Blog Posts by BeLiteWeight

  • Sleeveless in Seattle: My Story of Obesity

    Go Huskies!

    I can say this with a smile on my face now. But when I started at the University of Washington (home of the Huskies) three years ago, the word "huskies" made me sad.

    I was a bigger girl, a size 18 to be exact. And of all the words I used to describe myself - plump; big, beautiful woman (otherwise known as BBW); full-figured; and big-boned - husky was the one that made me cringe.

    For as long as I can remember, I've struggled with my weight. When I was a little girl, boys would tease me relentlessly. They'd call me names. Fatty. Thunder Thighs. Big-E-Smalls (because I was chubby but never really developed breasts, I guess). And "Husky" (because I've always been a big University of Washington fan).

    Even my girlfriends couldn't make me feel better.

    "But you have a pretty face," they'd say, as if that helped.

    It hurt, but I carried on. I studied hard and was involved in yearbook and Make-A-Wish. But I knew there was no chance I'd ever be homecoming

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  • I’m Not Overweight, I’m Just 10 Inches Too Short

    The first time my clothes shrunk I shrugged it off as a learning process. I was in college and (finally) decided I should do laundry. The sweatpants and t-shirt I'd been wearing were covered with food stains, so I washed the mountain of dirty clothes on my floor.

    Afterward, nothing fit me.

    I called my mom to tell her. She mentioned not overeating and told me to wash in cold water. Lesson learned.

    The second time it happened was after I'd moved in with my fiancé. I'd taken a week off to fix up our house, spent the time wearing sweat pants and a t-shirt and eating everything.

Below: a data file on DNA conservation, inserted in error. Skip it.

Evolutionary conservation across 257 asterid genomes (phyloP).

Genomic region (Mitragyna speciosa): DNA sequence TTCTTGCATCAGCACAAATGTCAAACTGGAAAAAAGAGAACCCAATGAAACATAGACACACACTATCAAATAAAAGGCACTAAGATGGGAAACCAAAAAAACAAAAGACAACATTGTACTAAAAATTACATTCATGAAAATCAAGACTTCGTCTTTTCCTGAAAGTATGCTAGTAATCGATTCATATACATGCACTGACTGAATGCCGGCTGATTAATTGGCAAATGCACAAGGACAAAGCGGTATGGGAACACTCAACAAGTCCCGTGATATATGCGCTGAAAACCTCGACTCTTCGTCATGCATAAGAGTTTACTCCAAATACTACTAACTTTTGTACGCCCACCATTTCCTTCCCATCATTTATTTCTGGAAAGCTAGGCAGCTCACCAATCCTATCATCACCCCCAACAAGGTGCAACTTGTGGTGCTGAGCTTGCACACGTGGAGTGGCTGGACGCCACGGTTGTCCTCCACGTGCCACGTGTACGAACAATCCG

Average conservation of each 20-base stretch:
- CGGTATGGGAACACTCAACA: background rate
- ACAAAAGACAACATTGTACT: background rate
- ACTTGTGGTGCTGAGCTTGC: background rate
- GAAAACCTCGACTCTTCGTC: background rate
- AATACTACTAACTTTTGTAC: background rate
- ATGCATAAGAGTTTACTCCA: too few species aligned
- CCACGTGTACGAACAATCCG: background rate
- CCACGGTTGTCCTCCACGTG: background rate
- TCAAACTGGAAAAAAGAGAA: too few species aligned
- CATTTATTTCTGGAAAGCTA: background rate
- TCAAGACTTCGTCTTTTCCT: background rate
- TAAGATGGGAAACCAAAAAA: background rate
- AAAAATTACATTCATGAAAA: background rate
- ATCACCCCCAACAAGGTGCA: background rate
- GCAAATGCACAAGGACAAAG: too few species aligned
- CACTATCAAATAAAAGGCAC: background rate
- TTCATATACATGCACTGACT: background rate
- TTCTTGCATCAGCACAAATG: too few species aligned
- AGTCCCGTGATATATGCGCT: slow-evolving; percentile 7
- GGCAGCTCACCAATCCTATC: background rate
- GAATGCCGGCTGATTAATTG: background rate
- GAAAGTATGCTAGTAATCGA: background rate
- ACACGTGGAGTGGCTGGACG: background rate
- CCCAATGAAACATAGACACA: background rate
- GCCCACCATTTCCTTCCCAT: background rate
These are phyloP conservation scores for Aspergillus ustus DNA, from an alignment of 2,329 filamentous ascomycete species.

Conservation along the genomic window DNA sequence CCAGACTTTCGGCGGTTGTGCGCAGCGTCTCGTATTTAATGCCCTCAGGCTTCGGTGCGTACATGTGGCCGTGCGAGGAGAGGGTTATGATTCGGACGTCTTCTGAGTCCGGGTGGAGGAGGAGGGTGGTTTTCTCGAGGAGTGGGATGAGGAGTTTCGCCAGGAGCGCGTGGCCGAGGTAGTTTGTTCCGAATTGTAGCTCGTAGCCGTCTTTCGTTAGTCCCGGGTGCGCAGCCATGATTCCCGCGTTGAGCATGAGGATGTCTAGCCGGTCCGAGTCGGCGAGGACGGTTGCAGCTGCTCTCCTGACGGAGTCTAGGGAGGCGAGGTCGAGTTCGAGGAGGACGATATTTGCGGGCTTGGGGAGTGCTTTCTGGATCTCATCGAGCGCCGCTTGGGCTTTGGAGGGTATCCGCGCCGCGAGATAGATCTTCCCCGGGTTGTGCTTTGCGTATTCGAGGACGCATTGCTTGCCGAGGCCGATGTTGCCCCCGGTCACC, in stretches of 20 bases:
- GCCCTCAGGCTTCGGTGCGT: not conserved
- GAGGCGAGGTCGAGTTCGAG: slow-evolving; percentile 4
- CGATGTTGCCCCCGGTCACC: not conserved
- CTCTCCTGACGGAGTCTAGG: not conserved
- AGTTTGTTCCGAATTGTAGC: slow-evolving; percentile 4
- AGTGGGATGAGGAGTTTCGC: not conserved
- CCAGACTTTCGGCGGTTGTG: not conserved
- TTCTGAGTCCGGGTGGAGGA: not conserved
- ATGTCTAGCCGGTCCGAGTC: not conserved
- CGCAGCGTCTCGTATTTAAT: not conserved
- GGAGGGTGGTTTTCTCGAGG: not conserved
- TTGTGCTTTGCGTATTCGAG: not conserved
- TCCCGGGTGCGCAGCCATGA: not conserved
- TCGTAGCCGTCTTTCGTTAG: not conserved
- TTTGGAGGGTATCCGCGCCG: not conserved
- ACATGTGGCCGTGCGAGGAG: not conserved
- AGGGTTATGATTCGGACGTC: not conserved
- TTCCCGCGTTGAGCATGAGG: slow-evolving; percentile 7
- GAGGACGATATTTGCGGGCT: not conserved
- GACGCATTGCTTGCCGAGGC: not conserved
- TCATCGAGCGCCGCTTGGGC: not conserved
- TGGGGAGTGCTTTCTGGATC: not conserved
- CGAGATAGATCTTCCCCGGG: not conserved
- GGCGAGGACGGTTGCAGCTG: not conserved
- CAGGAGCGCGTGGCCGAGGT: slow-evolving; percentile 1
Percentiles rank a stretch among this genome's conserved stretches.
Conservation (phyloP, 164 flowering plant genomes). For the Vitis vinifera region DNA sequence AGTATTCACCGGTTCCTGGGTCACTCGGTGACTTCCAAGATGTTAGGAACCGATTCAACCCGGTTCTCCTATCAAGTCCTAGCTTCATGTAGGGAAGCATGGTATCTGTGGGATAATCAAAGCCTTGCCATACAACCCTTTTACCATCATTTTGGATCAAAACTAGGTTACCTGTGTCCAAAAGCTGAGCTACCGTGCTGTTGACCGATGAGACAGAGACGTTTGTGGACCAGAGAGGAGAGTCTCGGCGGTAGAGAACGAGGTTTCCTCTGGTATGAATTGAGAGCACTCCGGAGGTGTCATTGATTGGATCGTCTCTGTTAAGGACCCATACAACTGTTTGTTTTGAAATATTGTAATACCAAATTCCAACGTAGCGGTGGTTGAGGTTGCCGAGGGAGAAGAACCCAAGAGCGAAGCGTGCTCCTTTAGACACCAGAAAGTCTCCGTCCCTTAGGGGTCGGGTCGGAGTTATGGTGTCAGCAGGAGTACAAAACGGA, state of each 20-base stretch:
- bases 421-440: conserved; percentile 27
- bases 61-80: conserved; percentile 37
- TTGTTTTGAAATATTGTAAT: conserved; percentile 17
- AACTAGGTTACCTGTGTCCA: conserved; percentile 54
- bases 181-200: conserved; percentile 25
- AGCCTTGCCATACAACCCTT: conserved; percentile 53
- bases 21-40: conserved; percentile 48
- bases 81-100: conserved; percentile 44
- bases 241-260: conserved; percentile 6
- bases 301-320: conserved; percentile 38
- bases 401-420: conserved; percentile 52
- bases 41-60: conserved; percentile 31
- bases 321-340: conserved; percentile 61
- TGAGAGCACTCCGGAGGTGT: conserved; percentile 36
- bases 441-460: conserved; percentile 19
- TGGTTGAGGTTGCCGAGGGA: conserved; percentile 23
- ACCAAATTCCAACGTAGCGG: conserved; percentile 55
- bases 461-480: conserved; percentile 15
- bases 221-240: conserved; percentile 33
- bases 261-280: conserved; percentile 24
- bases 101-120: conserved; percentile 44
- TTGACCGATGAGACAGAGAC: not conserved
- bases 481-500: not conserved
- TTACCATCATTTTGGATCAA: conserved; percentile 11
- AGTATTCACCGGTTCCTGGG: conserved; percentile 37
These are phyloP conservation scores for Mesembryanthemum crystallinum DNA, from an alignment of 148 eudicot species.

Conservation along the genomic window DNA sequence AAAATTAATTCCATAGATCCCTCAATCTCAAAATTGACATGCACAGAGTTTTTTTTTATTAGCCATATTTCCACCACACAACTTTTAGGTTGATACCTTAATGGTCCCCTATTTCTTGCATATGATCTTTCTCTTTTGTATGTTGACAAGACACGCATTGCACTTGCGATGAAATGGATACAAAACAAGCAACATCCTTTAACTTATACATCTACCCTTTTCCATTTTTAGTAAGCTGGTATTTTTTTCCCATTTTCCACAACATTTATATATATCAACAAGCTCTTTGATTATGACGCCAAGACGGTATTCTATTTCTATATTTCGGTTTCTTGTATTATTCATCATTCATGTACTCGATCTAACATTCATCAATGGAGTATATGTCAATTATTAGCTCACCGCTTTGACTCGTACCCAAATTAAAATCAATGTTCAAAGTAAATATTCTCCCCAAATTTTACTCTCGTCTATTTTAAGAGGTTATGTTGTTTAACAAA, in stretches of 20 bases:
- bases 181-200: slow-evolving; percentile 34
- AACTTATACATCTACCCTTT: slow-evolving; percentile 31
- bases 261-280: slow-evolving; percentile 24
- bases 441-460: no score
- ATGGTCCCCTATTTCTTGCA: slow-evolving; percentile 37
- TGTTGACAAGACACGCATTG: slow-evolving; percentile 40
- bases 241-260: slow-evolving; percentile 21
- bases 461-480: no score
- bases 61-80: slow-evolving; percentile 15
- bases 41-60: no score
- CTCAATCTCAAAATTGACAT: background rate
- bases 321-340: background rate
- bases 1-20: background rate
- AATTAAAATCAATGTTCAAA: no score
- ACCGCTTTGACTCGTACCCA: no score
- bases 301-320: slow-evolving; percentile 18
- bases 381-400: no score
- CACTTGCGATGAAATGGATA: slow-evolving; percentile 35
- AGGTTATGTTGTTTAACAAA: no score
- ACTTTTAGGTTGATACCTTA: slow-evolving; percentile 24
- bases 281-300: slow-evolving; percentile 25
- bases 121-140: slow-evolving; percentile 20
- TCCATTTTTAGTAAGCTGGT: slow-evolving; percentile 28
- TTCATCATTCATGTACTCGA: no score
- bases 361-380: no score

That weekend she did the laundry… and nothing fit.

    She mentioned that maybe the clothes didn't shrink-maybe I was getting bigger. She was right: I'd packed on a few extra pounds. But I wasn't fat… I was just short.

    I'd always been a little husky because of my height. I'm 5'8". In high school, I weighed about what my friends weighed, so I wasn't fat. I shouldn't be punished or considered

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  • Lose Weight, Gain a Girlfriend

    If you saw the Ryan Reynolds' movie "Just Friends," you know the story of my life. I was him-the character he played in the fat suit, not the millionaire actor (unfortunately).

    I was fat, but my weight didn't define me. What defined me was my sense of humor, caring nature and intellect. I was a really nice guy - the kind of guy that girls have as their really good friend.

    My best friend was Nikki.

    Ah, Nikki. So many nights we'd text until the sun came up. We'd share secrets, laugh and even cry.

    Nikki was gorgeous. She was our class president, homecoming queen and a top student. She was pretty and smart. She was everything anyone could ever want in a girl. And everyone wanted her. Jocks, skaters, preps and, of course, me.

    I knew she was out of my league. We were just friends. Best friends, mind you; but nothing more.

    We were neighbors and hit it off right away. We'd eat breakfast together. At school, she got me in with the cool kids and I'd sit by her at

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  • Missing a Little of Myself: Life After Weight Loss Surgery

    Last year I changed my life. I flew to Juarez, Mexico, and had weight loss surgery. Gastric sleeve surgery. That's what the procedure was called.

    Since then I've lost over 100 pounds. I've redone my wardrobe, started dating again and even began working out. I'm a completely new person.

    But still, sometimes I feel like something's missing: Me.

    They say the beautiful women get the breaks. The ones with the clear complexion, flowing blonde hair and beach bodies. The skinny women. They get served first at busy, crowded bars. They get the doors held open for them at the mall. They get hired more easily.

    And that seems to be true. Men, for example, pay way more attention to me now than they used to. They buy me drinks. They honk at me when I'm out walking the dog. And a few have even slipped me their phone numbers when I've been out with friends.

    I like the attention, I really do. But I have to ask: Do these men REALLY like me? Or are they just enamored with my

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